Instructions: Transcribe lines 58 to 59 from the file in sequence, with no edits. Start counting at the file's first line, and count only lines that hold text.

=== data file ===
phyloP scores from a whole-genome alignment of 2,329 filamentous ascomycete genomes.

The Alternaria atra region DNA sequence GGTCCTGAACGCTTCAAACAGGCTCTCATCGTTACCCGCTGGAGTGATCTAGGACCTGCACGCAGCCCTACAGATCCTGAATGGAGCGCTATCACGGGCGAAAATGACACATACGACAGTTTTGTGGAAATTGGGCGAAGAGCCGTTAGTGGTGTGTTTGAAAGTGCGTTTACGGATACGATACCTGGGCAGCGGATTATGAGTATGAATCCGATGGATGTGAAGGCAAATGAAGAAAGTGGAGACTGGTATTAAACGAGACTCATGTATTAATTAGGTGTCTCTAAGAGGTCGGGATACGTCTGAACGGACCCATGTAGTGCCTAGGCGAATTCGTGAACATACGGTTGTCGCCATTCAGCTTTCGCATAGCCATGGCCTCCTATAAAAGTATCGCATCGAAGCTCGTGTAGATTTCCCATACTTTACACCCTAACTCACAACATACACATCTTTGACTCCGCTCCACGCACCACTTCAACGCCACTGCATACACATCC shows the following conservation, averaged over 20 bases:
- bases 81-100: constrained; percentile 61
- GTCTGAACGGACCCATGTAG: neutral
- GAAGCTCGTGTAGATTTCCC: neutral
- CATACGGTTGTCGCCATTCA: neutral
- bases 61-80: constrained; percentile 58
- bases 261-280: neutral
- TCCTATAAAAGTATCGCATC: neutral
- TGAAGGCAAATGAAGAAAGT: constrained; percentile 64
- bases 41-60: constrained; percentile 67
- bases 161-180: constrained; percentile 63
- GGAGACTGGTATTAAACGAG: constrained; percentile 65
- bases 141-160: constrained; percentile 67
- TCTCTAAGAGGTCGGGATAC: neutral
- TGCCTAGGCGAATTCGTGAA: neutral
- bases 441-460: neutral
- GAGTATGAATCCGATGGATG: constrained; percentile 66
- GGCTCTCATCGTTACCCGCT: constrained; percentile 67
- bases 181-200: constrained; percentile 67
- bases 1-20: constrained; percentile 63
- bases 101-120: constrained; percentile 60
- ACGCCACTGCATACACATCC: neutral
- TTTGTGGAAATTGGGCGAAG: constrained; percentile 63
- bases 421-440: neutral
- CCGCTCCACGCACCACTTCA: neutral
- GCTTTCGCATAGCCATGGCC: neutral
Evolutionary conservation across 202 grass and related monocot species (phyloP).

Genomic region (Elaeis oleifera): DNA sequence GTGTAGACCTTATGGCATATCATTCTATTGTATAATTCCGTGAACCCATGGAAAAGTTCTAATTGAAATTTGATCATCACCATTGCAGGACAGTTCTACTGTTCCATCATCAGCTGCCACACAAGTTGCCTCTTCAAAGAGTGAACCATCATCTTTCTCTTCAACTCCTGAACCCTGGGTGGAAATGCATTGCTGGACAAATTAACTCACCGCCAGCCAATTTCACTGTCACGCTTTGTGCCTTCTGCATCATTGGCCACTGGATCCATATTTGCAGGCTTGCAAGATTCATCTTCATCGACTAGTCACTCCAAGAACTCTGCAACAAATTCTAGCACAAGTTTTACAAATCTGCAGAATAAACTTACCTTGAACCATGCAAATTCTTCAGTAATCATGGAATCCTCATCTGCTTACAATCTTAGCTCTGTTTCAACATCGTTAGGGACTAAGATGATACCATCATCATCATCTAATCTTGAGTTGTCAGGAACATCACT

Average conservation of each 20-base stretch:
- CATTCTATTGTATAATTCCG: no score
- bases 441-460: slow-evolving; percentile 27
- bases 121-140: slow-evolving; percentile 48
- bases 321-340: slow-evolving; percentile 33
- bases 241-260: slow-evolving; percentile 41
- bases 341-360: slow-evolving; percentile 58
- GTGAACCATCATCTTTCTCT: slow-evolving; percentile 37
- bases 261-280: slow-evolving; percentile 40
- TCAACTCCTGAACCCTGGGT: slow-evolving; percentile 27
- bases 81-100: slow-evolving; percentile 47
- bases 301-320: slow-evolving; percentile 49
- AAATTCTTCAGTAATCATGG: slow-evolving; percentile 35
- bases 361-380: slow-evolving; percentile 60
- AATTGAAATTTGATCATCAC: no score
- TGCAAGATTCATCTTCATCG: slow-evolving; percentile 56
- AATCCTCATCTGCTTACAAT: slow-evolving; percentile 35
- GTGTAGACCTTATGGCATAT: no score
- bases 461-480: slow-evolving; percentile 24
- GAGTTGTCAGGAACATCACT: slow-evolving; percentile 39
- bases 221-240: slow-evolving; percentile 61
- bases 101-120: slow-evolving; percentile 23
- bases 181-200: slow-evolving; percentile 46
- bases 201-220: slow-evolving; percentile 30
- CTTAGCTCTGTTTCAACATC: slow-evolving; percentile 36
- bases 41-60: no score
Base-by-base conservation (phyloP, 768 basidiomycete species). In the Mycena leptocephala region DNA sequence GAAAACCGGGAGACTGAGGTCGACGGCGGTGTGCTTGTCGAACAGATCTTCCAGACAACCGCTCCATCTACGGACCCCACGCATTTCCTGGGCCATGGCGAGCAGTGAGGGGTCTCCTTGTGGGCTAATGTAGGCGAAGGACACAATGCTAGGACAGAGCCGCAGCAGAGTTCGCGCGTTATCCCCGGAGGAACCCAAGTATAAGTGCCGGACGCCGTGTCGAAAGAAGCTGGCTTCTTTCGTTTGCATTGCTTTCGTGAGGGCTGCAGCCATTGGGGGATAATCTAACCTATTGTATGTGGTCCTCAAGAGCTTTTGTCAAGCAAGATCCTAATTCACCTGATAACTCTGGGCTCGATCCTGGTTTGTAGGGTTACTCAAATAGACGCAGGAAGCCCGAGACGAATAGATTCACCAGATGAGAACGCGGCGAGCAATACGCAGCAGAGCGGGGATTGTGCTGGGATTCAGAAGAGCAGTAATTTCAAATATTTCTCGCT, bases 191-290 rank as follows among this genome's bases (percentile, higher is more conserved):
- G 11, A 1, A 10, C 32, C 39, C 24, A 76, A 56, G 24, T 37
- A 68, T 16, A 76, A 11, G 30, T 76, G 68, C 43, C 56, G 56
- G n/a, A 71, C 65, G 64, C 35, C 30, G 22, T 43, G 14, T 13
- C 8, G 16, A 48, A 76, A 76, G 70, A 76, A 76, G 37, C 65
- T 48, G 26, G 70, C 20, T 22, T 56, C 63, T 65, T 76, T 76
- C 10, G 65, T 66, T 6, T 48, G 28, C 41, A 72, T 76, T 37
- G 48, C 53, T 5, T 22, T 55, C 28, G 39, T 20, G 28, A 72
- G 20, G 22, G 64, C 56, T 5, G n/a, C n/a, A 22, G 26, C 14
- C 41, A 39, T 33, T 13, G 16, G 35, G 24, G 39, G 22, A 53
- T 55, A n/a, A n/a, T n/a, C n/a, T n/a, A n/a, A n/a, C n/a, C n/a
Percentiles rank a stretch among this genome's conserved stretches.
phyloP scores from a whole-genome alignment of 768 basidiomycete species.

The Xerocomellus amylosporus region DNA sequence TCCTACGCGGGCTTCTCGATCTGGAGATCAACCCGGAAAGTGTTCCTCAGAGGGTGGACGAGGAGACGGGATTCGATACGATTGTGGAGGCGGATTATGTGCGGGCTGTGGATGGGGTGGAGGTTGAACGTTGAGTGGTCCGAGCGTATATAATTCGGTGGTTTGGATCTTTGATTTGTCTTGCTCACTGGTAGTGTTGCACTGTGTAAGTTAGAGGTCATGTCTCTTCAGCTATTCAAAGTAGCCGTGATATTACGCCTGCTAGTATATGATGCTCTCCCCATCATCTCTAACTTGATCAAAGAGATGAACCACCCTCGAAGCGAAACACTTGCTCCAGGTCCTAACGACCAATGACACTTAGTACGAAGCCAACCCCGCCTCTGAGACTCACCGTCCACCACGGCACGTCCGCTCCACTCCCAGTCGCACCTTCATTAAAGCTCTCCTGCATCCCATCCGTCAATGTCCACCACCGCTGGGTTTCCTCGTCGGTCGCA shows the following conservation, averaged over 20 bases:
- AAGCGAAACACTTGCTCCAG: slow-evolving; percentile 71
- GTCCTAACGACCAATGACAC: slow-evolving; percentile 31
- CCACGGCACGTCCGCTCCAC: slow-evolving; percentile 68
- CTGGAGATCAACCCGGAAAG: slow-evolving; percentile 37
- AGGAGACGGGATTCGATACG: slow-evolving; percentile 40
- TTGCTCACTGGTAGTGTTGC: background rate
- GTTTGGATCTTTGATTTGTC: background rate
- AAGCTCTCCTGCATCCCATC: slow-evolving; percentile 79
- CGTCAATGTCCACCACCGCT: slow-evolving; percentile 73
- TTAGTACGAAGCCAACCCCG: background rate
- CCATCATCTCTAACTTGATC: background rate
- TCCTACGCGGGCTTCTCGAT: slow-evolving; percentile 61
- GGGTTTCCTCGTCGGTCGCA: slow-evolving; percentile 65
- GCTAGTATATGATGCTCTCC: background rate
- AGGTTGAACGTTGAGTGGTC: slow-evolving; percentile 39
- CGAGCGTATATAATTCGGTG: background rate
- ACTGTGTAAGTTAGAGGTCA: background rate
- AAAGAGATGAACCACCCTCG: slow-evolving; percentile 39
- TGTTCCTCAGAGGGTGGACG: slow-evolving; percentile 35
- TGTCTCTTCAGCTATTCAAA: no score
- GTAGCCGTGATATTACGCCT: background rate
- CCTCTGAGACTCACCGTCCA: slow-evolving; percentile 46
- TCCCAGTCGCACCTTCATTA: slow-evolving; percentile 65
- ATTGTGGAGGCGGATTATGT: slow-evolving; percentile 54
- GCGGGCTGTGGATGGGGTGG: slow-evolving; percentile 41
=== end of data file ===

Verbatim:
- A 68, T 16, A 76, A 11, G 30, T 76, G 68, C 43, C 56, G 56
- G n/a, A 71, C 65, G 64, C 35, C 30, G 22, T 43, G 14, T 13